Back in State College, Pennsylvania, Sarah McClure was the one who was gainfully employed as an accountant while her husband Matt was a victim of downsizing. Now that they've moved, it's Matt who has a job in landscape architecture while Sarah searches unsuccessfully for a meaningful job. Matt is working on an estate owned by Sylvia Compson. When Sarah meets Sylvia for the first time, it's a little rocky. Like the quilt that they work on, they are piecing together fabrics of their lives. I've wanted to begin this series for a long time, and I'm really sorry that I've waited so long to do so. I loved the characters and eagerly look forward to revisiting them in future books. I enjoyed this first installment and have many others to which I may look forward. ( )
  thornton37814 | Nov 11, 2010 |
First in a long series mostly best read in order. A wonderful variety of characters, occasionally predictable, but mostly creativeand inspiring. These ladies, with all their disparate personalities, are ones that you would love to have as best friends. ( )
  upearly13 | May 30, 2010 |
Through the world of quilting, Chiaverini introduces us to some characters that have seemed to lost their way in life. This is the first segment in quite a large series and before opening the novel I was skeptical as to how one could go on with so many books about quilting. After reading the first book it was quite understandable.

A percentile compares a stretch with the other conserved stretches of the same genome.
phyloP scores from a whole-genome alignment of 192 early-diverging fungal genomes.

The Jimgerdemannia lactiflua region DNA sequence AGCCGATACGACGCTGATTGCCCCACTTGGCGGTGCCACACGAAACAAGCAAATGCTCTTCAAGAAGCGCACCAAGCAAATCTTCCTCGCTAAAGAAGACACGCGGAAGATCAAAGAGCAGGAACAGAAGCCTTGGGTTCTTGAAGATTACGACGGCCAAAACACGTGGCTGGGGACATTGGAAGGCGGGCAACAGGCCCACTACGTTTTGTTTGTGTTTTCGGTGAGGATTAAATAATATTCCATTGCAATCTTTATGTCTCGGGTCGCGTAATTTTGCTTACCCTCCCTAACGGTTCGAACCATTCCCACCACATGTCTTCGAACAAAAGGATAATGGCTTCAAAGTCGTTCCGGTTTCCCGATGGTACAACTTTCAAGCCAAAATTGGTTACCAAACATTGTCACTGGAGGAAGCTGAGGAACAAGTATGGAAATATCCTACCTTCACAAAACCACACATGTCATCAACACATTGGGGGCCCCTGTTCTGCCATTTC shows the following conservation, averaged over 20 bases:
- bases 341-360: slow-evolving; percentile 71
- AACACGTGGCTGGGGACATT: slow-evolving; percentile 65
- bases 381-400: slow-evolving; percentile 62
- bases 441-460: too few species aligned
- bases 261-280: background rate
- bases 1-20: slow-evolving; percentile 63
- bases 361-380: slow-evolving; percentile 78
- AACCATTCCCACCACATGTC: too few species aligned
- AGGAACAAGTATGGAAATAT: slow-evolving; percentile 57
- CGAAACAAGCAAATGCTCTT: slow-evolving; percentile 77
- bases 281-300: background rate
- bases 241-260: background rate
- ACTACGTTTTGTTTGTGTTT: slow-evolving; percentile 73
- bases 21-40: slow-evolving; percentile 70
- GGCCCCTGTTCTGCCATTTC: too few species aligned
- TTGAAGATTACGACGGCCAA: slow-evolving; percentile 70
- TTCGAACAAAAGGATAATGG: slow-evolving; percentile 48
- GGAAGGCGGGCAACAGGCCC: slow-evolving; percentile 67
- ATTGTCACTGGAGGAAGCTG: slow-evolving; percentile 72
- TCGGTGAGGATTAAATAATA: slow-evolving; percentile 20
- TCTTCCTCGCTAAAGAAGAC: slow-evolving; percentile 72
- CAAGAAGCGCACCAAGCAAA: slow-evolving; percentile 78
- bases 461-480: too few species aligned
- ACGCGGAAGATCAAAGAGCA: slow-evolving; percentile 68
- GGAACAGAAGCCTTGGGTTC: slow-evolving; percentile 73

Early in the book we are given a glimpse into Sarah's unsatisfying life. She has been a very good accountant but is not getting enough fulfillment from her job. Her husband has been unemployed for quite some time, so when he finds a job in another city, they decide that Sarah should give up the only security they have known with her accounting position so her husband can become the breadwinner once again.

After moving to the new town, Sarah joins her husband when he goes to evaluate a landscaping job he has to do at Elm Creek Manor, and when she meets the owner, Mrs. Compson, they seem to get off on the wrong foot. I really did not anticipate a friendship between these two women would blossom the way it did.

Sarah has been lonely since the move to Waterford, but once she decides to take up the hobby of quilting, she is introduced to ladies from all different walks of life. Through her quilting circles she learns why Mrs. Compson is so lonely and bitter, but decides to reach out to her in a different way. As Sarah and Mrs. Compson spend time together they find that they really have a lot in common and not only learn about each other but also discover their own hopes and dreams. This allows them to make changes in their lives that help them to be happier and more productive in their daily walk.